Premiering in April and Featuring Interviews with the Nicklaus Family, Friends, Patrons and Fans, ’86 Will Celebrate the 30-Year Anniversary of Nicklaus’ Historic Win at Age 46
Golf Channel Seeking “Where Was I” Submissions on That Memorable Sunday of the 1986 Masters at GolfChannel.com/Jack
Not often does a golf tournament garner a nickname that is simply the last two digits of the year in which it was played. However, when people talk about 46-year old Jack Nicklaus capturing his final major championship on Sunday, April 13, 1986 – capping off one of the most legendary performances in sport and arguably the most exciting final round in Masters history – all they have to say is “’86.”
Golf Channel will commemorate the 30-year anniversary of Nicklaus’ historic victory at the 1986 Masters with ’86, a one-hour special premiering in primetime Masters week that tells the full story of the week and Nicklaus’ memorable come-from-behind victory to secure his record 18th major championship victory and record sixth Green Jacket. Highlighted by a final-round 65 and a 6-under-par 30 on the final nine holes, Nicklaus became the oldest winner of the Masters at age 46 and the second-oldest winner of any major championship in history.
As a part of the special, Golf Channel is asking fans to share their own personal stories in regards to the 1986 Masters, including answering the question: “Where was I” on that historic Sunday 30 years ago, at GolfChannel.com/Jack. Select story submissions will be featured in ’86.
“Nicklaus’ remarkable comeback win is one of those rare moments in sports where we remember exactly where we were and what we were doing on that Sunday three decades ago,” said Keith Allo, Golf Channel vice president of programming development and original productions. “To help celebrate this anniversary, we are eager to hear recollections from fans who were watching history in the making.”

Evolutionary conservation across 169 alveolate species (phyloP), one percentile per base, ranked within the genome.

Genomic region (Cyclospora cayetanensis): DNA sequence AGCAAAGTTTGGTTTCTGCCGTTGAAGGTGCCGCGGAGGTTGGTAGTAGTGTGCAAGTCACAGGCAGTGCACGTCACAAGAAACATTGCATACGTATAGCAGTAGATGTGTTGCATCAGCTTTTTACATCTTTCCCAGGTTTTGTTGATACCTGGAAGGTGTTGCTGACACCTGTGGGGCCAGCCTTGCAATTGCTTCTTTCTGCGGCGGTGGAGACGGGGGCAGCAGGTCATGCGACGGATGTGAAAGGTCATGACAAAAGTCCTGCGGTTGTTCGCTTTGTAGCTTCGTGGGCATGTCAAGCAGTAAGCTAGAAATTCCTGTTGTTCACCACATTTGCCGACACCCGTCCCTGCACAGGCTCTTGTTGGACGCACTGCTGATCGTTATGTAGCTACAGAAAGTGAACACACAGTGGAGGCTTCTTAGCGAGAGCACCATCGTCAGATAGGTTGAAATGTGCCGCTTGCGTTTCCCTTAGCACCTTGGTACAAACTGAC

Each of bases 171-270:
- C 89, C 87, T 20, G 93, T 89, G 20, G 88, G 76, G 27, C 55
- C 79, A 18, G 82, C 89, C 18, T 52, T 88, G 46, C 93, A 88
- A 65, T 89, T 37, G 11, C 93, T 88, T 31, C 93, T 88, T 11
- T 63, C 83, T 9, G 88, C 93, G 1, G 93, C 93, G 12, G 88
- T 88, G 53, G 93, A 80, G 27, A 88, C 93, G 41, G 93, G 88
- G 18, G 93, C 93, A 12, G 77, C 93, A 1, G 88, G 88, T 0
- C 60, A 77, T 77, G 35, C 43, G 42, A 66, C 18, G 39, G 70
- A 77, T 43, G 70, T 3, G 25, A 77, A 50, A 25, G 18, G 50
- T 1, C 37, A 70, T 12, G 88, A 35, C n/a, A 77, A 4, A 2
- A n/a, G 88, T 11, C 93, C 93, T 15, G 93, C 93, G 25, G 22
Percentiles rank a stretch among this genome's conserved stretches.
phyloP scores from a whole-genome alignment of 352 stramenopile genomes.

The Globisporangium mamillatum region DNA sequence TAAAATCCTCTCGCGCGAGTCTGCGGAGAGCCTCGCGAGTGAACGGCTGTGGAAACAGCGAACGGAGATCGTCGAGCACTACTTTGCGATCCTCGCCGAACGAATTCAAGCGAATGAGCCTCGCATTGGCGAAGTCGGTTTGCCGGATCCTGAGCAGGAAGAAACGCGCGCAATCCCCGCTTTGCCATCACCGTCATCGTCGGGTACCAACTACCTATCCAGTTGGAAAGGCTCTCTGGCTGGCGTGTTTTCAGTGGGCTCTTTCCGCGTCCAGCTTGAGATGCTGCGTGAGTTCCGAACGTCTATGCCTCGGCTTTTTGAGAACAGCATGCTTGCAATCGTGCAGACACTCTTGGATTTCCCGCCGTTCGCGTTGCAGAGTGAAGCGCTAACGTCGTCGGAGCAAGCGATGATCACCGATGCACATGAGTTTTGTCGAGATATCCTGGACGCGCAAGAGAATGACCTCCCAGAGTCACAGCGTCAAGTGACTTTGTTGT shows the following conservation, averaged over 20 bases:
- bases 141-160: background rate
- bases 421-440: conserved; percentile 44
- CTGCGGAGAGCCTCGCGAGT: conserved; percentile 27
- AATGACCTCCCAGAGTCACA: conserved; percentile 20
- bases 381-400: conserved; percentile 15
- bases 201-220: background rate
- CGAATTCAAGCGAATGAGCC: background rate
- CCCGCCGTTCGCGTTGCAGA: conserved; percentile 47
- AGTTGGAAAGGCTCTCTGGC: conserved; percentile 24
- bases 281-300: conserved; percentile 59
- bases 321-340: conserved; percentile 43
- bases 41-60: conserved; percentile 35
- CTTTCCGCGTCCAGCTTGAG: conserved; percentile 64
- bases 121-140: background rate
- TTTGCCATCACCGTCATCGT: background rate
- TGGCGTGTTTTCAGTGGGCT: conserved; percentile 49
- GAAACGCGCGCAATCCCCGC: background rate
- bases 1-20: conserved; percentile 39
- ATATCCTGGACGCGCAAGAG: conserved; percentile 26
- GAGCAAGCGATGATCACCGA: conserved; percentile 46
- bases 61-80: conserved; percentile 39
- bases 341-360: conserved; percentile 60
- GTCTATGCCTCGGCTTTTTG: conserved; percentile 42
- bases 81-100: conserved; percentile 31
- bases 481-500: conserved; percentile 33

'86 is being produced by Golf Channel Films, which has developed award-winning, critically acclaimed long-form documentaries and specials including the Emmy-nominated Payne; the three-part documentary Arnie and a follow-up fourth installment, Arnie & Me; and Ben Crenshaw: A Walk Through Augusta.
86 will include interviews with Nicklaus and his family, friends, fellow professionals, caddies, members of the media, volunteers and patrons who were on hand. In addition, this Golf Channel Films project will paint a picture of the world’s cultural climates at the time, giving viewers insight into the significance of the victory.
Nicklaus’ memorable victory came 23 years after he donned his first Green Jacket, and put an exclamation point on a 25-year period in which he won his 18 majors. The Golden Bear’s final round in ’86 was highlighted by an eagle-birdie-birdie streak at Nos. 15, 16 and 17 for the second-nine 30. GOLF Magazine called the Nicklaus’ win the “Best Tournament of the 20th Century.” GolfWorld called it the “Greatest Masters Tournament” in history, and the final-round 65 the “Greatest Final Round in Major Championship” history. Golf Digest ranked ’86 as one of the “10 Defining Moments in Golf History.”
In his Masters career from 1959-2005, Nicklaus made 45 starts, winning in 1963, 1965, 1966, 1972, 1975, and ’86. He also holds records for the most top-5, top-10, and top-25 finishes at Augusta National. Even 30 years removed from his final Masters’ victory, and more than 10 years after his final round at Augusta National, Nicklaus owns or is tied for no fewer than 35 Masters’ records.